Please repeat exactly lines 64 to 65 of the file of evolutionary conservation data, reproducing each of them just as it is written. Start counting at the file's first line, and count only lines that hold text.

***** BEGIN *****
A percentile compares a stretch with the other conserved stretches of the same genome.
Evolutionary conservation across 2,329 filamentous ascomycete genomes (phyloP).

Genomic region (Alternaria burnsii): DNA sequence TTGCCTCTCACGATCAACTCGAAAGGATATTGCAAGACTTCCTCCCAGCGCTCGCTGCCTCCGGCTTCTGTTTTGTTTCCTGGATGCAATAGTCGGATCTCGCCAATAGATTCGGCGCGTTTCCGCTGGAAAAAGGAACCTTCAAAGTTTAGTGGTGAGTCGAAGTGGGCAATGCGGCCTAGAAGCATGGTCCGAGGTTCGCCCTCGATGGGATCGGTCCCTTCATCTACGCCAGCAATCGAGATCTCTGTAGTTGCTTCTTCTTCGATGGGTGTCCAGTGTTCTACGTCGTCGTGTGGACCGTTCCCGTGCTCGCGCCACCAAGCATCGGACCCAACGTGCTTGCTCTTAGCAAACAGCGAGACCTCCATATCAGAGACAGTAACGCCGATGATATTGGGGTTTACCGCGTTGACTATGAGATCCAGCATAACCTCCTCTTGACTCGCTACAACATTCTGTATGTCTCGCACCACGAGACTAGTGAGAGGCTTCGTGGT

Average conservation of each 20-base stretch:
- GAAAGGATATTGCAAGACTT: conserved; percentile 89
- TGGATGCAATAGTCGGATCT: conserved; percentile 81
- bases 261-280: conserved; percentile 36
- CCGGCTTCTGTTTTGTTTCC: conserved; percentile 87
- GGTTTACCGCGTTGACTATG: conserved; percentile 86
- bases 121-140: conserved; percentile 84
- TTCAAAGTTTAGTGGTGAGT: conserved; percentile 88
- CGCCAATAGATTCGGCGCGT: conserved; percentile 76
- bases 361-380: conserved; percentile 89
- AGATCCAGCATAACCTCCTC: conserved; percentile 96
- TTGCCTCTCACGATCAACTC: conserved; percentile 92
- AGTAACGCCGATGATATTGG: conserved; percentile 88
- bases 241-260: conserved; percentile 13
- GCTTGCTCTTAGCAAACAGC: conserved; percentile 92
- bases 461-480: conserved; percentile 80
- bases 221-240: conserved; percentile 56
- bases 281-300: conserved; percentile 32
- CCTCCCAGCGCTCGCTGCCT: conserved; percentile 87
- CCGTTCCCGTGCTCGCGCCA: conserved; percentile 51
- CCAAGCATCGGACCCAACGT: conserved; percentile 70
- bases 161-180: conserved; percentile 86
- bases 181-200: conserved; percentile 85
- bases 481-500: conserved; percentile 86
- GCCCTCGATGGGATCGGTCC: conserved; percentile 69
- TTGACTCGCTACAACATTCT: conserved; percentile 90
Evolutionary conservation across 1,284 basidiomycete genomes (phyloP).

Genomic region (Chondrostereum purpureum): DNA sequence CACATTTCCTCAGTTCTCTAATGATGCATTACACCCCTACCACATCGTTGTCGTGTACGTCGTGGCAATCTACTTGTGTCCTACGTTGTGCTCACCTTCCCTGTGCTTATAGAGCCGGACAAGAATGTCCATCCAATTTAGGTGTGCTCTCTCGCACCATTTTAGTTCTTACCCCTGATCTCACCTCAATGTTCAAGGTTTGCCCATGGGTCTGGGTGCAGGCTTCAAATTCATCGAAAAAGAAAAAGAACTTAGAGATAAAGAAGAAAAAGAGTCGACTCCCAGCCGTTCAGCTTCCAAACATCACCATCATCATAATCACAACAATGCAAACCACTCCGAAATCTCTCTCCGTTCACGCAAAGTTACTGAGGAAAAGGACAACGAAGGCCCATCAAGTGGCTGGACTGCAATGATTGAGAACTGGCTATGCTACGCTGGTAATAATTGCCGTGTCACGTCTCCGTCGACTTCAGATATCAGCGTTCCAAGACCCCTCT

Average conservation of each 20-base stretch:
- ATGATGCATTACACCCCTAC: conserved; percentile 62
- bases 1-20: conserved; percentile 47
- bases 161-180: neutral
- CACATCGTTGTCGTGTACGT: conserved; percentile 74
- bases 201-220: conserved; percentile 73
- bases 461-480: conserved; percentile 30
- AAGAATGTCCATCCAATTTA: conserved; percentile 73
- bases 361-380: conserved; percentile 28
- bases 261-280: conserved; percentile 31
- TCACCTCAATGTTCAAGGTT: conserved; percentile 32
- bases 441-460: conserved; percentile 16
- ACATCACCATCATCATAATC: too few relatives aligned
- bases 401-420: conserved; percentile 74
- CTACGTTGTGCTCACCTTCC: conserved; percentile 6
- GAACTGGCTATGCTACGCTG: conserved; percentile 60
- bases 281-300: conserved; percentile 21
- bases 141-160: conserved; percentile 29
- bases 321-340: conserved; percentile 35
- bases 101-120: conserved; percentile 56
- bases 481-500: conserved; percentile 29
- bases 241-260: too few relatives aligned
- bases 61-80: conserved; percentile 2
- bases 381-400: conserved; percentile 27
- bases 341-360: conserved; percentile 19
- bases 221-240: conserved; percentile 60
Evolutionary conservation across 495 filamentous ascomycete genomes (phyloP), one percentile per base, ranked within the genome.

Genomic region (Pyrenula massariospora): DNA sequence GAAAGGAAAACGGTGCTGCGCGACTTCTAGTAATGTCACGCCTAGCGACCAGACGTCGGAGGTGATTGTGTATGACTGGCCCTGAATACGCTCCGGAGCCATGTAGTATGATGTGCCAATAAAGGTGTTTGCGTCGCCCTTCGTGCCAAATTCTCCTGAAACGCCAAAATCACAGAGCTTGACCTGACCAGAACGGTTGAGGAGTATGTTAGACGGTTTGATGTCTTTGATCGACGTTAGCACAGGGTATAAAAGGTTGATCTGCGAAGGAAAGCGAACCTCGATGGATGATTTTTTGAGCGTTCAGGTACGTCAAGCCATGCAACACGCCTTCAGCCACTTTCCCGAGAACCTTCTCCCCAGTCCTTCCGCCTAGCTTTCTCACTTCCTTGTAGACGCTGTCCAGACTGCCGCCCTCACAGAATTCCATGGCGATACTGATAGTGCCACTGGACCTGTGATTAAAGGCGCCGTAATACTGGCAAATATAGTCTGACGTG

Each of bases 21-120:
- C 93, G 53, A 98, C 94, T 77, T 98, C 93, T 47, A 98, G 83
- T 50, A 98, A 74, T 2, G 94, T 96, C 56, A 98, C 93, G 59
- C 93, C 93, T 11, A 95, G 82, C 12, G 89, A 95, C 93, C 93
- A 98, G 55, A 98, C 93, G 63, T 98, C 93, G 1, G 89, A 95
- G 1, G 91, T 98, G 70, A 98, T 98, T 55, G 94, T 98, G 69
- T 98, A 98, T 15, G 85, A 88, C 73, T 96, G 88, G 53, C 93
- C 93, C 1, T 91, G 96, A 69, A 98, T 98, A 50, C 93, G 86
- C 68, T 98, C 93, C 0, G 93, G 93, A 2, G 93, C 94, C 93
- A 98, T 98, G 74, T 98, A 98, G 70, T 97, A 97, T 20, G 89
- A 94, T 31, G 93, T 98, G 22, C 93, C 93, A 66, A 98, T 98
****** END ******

- A 98, G 55, A 98, C 93, G 63, T 98, C 93, G 1, G 89, A 95
- G 1, G 91, T 98, G 70, A 98, T 98, T 55, G 94, T 98, G 69